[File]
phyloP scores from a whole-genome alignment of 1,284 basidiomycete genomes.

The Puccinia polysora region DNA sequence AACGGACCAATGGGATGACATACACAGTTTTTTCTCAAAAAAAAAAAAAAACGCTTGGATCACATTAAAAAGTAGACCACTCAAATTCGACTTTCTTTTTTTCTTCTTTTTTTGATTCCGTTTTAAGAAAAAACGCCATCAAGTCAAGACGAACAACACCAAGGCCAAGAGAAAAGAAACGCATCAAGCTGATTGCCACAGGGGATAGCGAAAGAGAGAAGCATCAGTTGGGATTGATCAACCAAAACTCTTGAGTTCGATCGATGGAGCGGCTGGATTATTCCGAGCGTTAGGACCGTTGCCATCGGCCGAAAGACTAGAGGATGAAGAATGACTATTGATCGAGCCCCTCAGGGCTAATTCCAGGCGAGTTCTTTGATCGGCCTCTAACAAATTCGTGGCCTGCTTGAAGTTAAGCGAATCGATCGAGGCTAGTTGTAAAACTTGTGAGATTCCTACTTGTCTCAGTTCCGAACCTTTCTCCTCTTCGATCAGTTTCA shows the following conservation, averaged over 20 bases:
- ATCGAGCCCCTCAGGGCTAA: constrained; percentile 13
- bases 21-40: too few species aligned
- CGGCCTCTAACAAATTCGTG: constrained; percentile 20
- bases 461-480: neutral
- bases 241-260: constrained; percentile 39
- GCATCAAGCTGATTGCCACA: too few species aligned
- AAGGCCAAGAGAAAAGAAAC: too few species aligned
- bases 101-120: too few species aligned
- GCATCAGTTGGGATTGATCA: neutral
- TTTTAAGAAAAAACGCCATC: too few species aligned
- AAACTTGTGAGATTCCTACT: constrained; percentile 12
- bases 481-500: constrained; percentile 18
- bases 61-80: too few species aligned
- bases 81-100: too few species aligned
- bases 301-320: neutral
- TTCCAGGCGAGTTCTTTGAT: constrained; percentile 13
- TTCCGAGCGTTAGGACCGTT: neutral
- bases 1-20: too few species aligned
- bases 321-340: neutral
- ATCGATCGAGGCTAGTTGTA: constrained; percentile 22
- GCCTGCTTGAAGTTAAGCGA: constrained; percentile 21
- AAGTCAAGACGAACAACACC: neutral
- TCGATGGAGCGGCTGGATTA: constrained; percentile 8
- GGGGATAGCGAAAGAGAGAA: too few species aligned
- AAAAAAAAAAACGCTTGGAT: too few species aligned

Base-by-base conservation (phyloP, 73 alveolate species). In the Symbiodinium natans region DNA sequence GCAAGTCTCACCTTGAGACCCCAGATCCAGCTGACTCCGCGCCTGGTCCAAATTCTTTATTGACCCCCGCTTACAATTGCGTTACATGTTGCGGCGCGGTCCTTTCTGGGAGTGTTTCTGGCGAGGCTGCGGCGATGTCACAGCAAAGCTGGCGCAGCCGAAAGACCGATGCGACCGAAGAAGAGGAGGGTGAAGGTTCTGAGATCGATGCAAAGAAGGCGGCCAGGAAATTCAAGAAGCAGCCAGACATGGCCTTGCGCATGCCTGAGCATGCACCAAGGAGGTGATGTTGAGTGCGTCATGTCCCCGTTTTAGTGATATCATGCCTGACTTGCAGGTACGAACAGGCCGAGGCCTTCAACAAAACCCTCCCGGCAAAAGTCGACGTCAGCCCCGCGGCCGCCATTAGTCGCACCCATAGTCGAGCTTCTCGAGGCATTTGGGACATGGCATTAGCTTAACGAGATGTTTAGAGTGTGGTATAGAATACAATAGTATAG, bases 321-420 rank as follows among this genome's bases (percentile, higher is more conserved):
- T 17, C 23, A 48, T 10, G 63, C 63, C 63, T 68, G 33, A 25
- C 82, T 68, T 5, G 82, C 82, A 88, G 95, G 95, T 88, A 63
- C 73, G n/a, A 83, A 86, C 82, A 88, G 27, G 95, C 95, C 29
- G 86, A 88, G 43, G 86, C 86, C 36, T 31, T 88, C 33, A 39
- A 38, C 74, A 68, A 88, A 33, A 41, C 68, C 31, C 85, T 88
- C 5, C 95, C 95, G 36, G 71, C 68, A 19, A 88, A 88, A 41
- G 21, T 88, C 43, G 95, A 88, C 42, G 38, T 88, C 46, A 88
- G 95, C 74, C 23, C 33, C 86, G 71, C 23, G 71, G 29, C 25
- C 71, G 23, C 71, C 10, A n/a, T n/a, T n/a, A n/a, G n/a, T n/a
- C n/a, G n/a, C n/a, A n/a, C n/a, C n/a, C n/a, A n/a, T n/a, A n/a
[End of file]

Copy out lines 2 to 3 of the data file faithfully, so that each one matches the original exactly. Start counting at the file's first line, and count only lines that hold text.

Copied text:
The Puccinia polysora region DNA sequence AACGGACCAATGGGATGACATACACAGTTTTTTCTCAAAAAAAAAAAAAAACGCTTGGATCACATTAAAAAGTAGACCACTCAAATTCGACTTTCTTTTTTTCTTCTTTTTTTGATTCCGTTTTAAGAAAAAACGCCATCAAGTCAAGACGAACAACACCAAGGCCAAGAGAAAAGAAACGCATCAAGCTGATTGCCACAGGGGATAGCGAAAGAGAGAAGCATCAGTTGGGATTGATCAACCAAAACTCTTGAGTTCGATCGATGGAGCGGCTGGATTATTCCGAGCGTTAGGACCGTTGCCATCGGCCGAAAGACTAGAGGATGAAGAATGACTATTGATCGAGCCCCTCAGGGCTAATTCCAGGCGAGTTCTTTGATCGGCCTCTAACAAATTCGTGGCCTGCTTGAAGTTAAGCGAATCGATCGAGGCTAGTTGTAAAACTTGTGAGATTCCTACTTGTCTCAGTTCCGAACCTTTCTCCTCTTCGATCAGTTTCA shows the following conservation, averaged over 20 bases:
- ATCGAGCCCCTCAGGGCTAA: constrained; percentile 13